01 May 2007
The Church Commissioners increased their contribution towards non-pensions support for the Church of England by 6.4 per cent in 2006, a year when the retail price index rose by 4.4 per cent.
Details of how the Commissioners support the Church’s ministry are set out in their Annual Report & Accounts for 2006, published today.
After 100 years at Millbank, staff have now moved out of the central London site, sold to the House of Lords for £65 million. They moved in March 2007, three months after the Commissioners achieved another year in the top three per cent of 240 similar investment funds.
Last year’s returns of 13.6 per cent outperformed the industry comparator group* average of 10.5 per cent. The fund now has a record of outperforming the comparator group average not only over the last five and ten years, but also over the last 20 years.
The Annual Report details the contribution that the Commissioners make to the ministry of each of the Church’s 44 dioceses, in addition to their major role of funding all clergy pensions earned before 1998. It includes supporting the ministry of bishops and cathedrals, as well as parish ministry particularly in poorer dioceses. Around 100 Commissioners’ staff have joined other staff of the National Church Institutions in refurbished offices in Church House, Great Smith Street, Westminster.
Non-pensions expenditure on support for the Church’s ministry (including support for ministry within dioceses and the ministry of bishops and cathedrals) totalled £69.9 million in 2006 - an increase of £4.1 million on the previous year.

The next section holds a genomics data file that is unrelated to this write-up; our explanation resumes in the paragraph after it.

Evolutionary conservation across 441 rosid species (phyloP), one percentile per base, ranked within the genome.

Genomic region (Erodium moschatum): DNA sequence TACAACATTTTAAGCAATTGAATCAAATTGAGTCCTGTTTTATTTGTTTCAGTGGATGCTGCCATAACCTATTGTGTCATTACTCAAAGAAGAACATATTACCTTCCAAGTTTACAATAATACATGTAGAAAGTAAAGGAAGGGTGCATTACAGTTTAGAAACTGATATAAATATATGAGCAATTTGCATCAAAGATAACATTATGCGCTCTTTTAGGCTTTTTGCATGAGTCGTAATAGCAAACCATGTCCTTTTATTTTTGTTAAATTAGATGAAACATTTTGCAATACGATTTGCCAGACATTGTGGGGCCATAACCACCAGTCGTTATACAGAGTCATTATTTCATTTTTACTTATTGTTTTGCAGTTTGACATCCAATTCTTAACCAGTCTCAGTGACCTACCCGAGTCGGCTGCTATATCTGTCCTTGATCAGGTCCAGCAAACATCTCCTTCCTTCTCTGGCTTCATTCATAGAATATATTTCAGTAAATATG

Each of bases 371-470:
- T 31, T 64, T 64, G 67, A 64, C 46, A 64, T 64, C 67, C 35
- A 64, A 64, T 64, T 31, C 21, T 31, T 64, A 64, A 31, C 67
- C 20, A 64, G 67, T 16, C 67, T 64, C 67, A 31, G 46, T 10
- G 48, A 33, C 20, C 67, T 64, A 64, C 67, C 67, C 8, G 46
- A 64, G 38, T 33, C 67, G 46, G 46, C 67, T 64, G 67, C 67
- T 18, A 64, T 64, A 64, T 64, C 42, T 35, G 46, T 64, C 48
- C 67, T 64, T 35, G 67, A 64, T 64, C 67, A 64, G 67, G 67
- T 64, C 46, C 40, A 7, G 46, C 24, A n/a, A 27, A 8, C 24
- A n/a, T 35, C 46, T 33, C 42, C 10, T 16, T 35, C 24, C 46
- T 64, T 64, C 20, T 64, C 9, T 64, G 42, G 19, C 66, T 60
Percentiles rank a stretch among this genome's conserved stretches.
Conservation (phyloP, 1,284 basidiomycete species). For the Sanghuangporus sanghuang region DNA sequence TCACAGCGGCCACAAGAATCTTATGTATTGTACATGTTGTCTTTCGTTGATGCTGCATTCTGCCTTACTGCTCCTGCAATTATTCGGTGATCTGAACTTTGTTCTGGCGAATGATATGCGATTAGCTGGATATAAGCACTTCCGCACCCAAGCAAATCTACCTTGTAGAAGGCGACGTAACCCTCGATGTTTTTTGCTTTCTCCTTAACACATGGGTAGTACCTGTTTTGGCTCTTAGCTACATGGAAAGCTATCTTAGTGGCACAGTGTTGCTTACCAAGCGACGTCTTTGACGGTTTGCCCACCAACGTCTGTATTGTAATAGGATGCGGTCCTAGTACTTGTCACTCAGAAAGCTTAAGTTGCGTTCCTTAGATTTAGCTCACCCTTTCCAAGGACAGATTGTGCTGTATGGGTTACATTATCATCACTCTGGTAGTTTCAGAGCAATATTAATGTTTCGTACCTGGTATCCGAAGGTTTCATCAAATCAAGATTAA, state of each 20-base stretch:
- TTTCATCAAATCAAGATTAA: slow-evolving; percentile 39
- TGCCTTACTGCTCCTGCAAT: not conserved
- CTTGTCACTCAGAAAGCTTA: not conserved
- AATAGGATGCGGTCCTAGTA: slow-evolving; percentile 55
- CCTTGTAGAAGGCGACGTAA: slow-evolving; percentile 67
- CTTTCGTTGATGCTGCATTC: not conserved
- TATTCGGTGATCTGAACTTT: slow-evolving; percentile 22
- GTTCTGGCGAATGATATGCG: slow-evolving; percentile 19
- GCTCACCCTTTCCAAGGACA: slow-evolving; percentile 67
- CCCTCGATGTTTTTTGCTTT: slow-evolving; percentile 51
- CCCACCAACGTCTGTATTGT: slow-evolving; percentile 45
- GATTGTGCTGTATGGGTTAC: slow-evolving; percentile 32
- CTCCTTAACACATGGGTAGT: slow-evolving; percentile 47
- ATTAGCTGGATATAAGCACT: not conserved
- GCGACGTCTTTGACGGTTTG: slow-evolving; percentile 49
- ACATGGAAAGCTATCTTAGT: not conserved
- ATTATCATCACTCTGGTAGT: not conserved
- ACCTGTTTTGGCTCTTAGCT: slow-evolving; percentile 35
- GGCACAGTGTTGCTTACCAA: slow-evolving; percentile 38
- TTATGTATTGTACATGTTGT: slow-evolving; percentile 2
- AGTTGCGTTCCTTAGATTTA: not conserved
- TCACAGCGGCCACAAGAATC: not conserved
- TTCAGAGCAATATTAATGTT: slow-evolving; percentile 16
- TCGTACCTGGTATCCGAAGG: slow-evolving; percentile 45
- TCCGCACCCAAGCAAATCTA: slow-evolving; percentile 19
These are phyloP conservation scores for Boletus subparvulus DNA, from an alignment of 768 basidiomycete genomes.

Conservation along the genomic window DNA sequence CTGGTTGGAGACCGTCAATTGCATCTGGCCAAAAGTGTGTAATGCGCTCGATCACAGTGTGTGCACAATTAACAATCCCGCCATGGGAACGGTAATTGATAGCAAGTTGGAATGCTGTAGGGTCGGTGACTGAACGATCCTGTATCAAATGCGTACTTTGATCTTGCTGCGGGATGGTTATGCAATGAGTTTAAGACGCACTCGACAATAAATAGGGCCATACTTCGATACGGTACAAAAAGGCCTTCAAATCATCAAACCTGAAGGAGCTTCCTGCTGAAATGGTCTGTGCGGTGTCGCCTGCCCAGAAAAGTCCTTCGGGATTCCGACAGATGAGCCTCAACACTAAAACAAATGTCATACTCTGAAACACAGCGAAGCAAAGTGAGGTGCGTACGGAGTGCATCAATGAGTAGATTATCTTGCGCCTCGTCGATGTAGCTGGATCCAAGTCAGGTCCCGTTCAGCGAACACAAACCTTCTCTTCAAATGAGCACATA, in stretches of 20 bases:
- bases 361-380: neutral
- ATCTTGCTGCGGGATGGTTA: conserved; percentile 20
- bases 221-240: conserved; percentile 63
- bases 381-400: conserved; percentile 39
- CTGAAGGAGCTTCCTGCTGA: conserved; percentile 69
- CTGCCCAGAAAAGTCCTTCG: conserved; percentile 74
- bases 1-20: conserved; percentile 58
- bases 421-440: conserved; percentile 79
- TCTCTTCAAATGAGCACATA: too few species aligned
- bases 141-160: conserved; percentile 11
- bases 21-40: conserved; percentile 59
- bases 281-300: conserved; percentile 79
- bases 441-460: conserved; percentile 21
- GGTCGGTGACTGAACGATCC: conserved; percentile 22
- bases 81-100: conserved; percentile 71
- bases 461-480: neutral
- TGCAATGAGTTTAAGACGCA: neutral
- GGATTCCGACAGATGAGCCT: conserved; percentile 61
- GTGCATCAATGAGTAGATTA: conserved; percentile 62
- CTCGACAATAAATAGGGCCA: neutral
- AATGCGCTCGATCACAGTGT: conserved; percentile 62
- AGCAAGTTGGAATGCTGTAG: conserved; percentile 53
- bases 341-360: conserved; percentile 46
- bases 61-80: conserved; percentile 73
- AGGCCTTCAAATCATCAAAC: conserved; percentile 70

Andrew Brown, Secretary to the Church Commissioners, said: “The strong long-term performance of our investments has enabled us to further our mission to support the Church, particularly in areas of need and opportunity.
“To this end, the Commissioners contributed around 17p in the pound towards the cost of running the Church of England last year.”
Over the past ten years, the Commissioners’ total return on their investments has averaged 10.7 per cent compared with 8.0 per cent per year for the industry comparator. As a result, the Commissioners are now able to distribute to the Church £43 million more each year than would have been the case if the investments had performed only at the industry average. Over five years, the fund averaged 10.4 per cent against the comparator group’s 8.3 per cent. Over twenty years, the average is 10.2 per cent against 9.9 per cent.
The Commissioners are responsible for managing £5.36 billion of assets - a mixture of UK and global equities; rural, commercial and residential property; bonds and cash; and loans for Church purposes.
Total expenditure in 2006 was £172.6 million (£166.1 million in 2005), with the Church Commissioners continuing to provide significant support for the Church's ministry, especially in areas of need. Since it began in 2002, the parish mission fund has given dioceses extra resources for parish ministry totalling £19.6 million, including £4.5 million in 2006. Administrative costs were further reduced and spending was maintained or increased in all other areas.
Achievements in 2006
To help meet tomorrow’s challenges, the Commissioners have: